It’s now all but official: A Floridian will run for the democratic nomination for president.
Late last week, U.S. Sen. Bob Graham filed the paperwork to begin raising money for a presidential run. He has yet to officially announce, but every indication is that he will do so shortly.
The filing kicked off the debate into whether Graham has a chance for the Oval Office. Some analysts have already speculated that, should he survive the primary, Graham may have a good shot at defeating President George W. Bush in the general election.
Graham has been a critic of Bush’s policy on Iraq. As chairman of the Senate Select Committee on Intelligence, he has been at the forefront of post-Sept. 11 politics and helped in the creation of the Patriot Act. His approach is more middle-of-the-road, appealing to bipartisan voters.
A Graham versus Bush election would turn Florida into a battleground state. Bush, with his brother Jeb as the state’s governor, is hoping to easily win Florida’s large and vital load of electoral votes. A Graham victory in the primary could interrupt the Bush family’s Florida dominance.
In fact, this may give Graham the best chance of any democrat. With Texas solidly behind Bush, Florida will probably be a necessary state to wrestle control of the presidency from the Republican Party.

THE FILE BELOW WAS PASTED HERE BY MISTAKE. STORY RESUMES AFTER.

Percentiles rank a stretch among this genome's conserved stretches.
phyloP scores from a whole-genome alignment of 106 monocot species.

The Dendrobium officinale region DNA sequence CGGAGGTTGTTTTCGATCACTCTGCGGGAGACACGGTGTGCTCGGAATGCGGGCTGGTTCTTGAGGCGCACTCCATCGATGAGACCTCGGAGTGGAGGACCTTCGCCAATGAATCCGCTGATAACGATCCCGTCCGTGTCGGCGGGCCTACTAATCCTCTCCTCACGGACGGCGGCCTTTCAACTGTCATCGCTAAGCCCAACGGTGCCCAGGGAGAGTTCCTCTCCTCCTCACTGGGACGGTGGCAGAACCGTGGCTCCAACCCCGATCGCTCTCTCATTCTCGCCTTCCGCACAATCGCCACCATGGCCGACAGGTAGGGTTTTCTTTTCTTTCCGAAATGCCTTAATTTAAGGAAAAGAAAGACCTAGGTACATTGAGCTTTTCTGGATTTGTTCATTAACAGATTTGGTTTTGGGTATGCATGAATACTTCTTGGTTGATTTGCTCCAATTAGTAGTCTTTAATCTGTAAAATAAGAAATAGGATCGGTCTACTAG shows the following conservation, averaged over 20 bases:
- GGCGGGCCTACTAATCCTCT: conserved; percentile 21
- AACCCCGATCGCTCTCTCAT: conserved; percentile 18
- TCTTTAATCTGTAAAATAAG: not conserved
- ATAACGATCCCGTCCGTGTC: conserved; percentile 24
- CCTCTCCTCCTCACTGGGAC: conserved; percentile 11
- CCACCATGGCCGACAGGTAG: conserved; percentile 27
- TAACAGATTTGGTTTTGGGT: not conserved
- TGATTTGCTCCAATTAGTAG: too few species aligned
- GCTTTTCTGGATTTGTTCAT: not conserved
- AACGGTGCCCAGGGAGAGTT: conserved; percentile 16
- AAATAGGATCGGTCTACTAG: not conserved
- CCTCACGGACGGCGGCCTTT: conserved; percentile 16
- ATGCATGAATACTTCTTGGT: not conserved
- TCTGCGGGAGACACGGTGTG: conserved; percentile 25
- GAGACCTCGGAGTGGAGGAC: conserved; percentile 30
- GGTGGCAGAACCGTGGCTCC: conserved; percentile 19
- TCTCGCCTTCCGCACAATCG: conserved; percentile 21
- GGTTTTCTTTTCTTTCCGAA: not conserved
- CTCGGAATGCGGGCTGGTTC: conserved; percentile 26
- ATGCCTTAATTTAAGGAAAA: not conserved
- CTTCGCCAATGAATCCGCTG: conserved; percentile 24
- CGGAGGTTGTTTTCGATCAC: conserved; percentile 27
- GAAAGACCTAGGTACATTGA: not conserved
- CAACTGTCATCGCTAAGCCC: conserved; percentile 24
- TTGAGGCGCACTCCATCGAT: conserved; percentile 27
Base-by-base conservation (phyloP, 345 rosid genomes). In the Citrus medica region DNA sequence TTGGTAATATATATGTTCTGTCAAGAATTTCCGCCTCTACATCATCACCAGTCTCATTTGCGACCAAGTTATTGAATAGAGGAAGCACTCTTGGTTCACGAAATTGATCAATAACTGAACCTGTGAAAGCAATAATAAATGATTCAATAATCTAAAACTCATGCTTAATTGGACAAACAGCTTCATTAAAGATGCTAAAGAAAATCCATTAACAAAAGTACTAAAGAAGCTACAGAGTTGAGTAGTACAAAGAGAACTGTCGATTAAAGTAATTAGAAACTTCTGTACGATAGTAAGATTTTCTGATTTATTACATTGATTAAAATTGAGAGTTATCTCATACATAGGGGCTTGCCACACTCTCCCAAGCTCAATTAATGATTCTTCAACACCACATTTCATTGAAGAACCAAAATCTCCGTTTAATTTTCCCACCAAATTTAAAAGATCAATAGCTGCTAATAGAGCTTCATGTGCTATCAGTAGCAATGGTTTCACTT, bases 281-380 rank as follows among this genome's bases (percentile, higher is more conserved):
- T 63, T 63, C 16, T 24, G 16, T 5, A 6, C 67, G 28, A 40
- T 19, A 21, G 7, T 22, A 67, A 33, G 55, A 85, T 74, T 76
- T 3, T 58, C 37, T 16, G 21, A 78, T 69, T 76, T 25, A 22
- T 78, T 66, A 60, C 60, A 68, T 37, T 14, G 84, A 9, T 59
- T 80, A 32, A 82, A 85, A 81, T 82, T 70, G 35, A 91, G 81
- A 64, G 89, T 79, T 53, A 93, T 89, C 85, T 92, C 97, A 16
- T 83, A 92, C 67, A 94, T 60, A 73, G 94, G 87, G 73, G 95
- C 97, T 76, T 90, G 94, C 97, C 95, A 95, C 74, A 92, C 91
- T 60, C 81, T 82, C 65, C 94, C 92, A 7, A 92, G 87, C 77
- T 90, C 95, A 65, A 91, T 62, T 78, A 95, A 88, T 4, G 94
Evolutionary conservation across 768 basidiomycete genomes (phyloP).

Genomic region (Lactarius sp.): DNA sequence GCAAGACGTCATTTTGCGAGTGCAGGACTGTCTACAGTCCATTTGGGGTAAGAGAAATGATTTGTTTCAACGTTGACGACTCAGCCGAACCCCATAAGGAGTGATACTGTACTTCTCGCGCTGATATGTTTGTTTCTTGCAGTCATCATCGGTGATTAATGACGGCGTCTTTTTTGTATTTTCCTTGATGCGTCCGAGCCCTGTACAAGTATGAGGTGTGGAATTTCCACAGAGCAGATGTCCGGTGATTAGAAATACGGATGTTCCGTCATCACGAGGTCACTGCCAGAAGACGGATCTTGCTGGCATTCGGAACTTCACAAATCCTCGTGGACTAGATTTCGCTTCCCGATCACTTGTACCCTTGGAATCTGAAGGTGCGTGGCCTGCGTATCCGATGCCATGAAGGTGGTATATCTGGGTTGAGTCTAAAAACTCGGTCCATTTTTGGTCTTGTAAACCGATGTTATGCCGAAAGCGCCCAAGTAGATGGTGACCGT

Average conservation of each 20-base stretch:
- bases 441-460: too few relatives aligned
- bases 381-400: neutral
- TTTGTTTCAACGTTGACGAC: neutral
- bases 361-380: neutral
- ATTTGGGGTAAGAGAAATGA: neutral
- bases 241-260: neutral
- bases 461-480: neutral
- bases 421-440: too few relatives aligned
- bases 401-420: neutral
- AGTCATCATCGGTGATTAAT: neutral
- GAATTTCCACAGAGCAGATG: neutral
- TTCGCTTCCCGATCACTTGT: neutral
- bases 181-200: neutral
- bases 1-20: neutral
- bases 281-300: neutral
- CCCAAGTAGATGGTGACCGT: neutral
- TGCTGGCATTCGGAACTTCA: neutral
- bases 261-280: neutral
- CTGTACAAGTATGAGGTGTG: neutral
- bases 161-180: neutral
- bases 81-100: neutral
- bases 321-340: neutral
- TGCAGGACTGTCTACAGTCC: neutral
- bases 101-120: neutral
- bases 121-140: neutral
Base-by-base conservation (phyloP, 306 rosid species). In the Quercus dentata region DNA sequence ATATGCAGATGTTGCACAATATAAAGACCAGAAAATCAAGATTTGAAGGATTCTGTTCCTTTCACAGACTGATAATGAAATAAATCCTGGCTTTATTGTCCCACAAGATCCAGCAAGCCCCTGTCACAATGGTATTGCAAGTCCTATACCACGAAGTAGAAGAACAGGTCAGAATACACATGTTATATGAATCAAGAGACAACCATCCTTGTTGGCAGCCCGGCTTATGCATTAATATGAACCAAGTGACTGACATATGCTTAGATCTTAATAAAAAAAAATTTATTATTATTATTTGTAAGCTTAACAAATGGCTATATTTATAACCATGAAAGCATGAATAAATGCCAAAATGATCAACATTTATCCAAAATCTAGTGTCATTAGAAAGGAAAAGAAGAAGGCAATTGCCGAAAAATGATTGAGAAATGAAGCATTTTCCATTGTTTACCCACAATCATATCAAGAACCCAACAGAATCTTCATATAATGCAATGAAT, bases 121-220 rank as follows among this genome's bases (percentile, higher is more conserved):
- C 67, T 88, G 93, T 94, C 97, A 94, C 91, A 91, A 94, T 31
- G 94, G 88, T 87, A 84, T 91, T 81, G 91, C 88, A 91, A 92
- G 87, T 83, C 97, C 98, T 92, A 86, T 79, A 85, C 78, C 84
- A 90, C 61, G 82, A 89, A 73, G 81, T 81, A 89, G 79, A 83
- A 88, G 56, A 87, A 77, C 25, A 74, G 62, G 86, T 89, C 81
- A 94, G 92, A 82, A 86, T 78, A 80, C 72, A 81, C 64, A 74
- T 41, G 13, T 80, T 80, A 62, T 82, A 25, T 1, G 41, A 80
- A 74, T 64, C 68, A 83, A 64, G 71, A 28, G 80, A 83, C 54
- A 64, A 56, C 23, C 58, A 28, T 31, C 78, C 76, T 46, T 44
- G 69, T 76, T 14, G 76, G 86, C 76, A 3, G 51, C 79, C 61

Graham, however, may have a difficult time getting to that point. The race for the democratic nod is quite crowded, and Graham will probably not be able to raise the most money. Also, competitor Joseph Lieberman has the experience, exposure and name recognition that come from having run as a vice presidential candidate in 2000.
It is the name recognition that may be Graham’s Achilles’ heel. Despite being a U.S. Senator since 1986, the St. Petersburg Times reported that many Washington insiders say “he’s not a player.”
At 66, Graham’s health may also become an issue. Graham underwent heart surgery Jan. 31. His staff initially said the surgery was to replace an aortic valve and hid the fact that it also included bypass work.
The immediate result of the surgery is that it has put Graham behind his competitors. He has said that will not be a problem, but, in politics, time means a lot.
This will also be a difficult race for all the candidates involved. Graham has not faced a serious threat in an election in many years. If he wins the democratic nomination, it will no doubt be close.
Graham, a former governor, is well liked throughout Florida. After a disastrous 2002 election, the Florida Democratic Party needs an uplift. Graham, if he can make a solid run, could provide that spark.